Multiple artifact collections unearthed in the U.K. suggest that the earliest known museums could date to around 680 B.C. or even earlier. They force a rethinking of what museums are, and how certain ancient populations valued treasured objects.
Museums, by their definition, are institutions or organized groups that conserve a collection of artifacts.
Such a collection, now called the "Tisbury Hoard," was found in a field in Wiltshire, England.
"It contains around 114 bronze weapons, tools and ornaments, and was probably buried in the early Iron Age, in or towards the end of the seventh century B.C.," Dot Boughton, a researcher with the Portable Antiquities Scheme, wrote in a paper published in the latest issue of British Archaeology.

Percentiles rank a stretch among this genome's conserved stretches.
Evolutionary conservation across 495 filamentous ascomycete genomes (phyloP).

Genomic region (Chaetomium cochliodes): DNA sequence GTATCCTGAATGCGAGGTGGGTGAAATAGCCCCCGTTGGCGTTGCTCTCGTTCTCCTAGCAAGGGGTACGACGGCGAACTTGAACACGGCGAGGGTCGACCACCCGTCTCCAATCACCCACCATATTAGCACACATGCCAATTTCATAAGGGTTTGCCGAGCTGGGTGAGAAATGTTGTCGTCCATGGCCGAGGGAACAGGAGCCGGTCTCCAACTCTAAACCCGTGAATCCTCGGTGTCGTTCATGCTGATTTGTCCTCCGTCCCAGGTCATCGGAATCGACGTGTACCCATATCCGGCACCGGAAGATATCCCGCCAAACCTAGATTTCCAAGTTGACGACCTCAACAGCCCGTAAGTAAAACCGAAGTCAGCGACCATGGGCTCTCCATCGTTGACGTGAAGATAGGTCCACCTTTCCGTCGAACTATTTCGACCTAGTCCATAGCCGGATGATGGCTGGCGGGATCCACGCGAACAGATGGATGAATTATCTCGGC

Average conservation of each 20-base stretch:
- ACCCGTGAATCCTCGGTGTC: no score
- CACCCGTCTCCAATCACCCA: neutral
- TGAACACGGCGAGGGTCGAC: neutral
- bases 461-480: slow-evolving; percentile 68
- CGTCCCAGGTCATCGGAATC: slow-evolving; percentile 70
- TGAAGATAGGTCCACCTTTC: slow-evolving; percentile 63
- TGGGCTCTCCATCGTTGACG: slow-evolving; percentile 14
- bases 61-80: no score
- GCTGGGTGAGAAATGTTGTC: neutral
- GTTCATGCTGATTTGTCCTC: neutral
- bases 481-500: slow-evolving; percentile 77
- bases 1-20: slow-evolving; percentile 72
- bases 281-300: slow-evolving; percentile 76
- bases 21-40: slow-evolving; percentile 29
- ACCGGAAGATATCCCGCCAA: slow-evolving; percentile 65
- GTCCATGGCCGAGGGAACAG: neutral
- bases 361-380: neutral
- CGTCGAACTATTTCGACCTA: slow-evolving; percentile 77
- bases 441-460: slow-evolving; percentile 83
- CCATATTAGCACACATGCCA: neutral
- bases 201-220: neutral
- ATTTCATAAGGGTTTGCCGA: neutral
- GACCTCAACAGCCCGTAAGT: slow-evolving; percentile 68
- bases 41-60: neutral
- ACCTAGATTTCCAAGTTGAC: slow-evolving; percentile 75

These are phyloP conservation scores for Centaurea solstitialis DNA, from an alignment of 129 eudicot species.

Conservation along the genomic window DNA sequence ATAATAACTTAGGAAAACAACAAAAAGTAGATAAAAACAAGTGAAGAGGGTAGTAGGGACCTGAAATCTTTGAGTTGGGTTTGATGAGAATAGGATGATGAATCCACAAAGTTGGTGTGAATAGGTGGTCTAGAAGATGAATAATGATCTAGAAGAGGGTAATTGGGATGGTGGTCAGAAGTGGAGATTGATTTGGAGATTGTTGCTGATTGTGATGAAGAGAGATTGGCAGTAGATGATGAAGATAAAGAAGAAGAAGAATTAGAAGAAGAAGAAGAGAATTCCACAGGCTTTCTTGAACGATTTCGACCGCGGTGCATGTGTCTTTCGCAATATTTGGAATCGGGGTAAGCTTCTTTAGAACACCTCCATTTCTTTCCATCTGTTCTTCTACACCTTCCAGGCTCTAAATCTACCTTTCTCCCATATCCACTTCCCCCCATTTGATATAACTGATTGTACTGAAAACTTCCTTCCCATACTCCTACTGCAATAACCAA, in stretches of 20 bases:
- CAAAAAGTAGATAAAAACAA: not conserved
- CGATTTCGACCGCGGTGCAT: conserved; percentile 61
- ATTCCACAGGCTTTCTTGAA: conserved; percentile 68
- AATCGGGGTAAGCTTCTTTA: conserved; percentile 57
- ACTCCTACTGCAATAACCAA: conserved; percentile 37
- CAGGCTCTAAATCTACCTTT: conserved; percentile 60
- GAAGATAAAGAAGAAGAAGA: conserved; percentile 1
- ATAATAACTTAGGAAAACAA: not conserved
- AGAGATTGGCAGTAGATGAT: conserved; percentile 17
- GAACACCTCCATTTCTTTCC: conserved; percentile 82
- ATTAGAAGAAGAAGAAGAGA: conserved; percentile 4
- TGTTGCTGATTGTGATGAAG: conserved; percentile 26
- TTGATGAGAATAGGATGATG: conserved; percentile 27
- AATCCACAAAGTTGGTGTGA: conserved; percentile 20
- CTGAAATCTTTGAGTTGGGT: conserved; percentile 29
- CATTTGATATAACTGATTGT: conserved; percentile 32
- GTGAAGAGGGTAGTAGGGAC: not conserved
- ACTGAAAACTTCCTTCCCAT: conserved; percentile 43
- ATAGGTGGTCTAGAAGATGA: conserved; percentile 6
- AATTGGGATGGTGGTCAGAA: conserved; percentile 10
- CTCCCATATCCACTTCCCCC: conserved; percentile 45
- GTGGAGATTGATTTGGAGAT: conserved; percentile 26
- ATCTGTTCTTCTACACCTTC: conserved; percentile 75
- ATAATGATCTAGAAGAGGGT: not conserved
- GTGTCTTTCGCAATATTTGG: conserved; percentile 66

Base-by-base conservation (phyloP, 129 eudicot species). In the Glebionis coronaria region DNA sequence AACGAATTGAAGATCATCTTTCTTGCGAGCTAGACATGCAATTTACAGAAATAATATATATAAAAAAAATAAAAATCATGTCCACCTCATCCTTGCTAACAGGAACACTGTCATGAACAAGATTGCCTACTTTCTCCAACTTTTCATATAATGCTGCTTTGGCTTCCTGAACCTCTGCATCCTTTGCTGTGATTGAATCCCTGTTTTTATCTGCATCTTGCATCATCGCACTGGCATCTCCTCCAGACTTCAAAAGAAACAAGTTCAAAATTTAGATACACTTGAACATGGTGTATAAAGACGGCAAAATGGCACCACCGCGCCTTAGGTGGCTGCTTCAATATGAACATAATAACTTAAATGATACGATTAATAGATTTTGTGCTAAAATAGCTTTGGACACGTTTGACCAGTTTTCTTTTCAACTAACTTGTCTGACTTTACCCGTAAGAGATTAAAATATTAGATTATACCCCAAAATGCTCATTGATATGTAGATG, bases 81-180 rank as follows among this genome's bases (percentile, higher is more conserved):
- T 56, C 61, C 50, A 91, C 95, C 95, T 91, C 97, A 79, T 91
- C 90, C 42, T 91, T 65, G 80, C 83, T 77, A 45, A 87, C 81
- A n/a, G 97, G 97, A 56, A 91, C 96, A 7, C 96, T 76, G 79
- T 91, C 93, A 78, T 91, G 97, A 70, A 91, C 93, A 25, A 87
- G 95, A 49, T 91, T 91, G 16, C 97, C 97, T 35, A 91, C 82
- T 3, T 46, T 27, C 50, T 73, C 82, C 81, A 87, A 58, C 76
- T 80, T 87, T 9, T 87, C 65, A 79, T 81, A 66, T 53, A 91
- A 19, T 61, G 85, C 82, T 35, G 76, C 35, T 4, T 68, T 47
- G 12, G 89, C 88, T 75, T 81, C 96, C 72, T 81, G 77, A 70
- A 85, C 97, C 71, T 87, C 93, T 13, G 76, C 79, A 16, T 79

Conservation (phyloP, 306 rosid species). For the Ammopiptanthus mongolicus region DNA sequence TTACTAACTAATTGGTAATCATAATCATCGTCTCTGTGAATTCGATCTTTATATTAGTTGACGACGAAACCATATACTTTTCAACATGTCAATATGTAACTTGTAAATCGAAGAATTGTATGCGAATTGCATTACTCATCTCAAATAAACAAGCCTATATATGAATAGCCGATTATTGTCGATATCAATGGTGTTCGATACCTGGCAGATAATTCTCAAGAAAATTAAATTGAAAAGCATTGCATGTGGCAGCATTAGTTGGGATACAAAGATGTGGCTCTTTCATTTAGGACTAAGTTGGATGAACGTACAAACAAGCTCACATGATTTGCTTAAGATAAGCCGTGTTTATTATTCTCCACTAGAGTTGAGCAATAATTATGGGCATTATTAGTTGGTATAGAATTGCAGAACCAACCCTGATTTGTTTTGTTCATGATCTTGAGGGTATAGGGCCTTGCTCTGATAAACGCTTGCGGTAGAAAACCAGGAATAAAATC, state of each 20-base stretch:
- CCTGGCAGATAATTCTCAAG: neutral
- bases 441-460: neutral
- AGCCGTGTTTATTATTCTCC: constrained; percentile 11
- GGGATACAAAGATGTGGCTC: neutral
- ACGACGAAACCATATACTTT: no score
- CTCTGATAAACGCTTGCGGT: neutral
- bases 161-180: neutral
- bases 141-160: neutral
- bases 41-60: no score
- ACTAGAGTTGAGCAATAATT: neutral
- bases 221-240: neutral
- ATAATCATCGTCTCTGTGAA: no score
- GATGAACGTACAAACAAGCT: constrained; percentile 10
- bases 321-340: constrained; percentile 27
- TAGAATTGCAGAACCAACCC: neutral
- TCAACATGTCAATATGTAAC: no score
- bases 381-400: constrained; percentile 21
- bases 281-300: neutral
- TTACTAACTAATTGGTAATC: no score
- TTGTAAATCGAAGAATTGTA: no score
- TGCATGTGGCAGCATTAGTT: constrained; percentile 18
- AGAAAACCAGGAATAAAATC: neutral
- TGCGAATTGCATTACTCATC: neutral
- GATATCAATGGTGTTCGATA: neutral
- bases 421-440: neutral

While the objects were buried simultaneously, they cover a span of 1,000 years.
At first this might appear to be some metalworker's sample kit, or an individual's private collection. But since multiple hoards of this nature featuring different types of objects have been found in key locations in the U.K., Boughton believes that the collections were "community museums."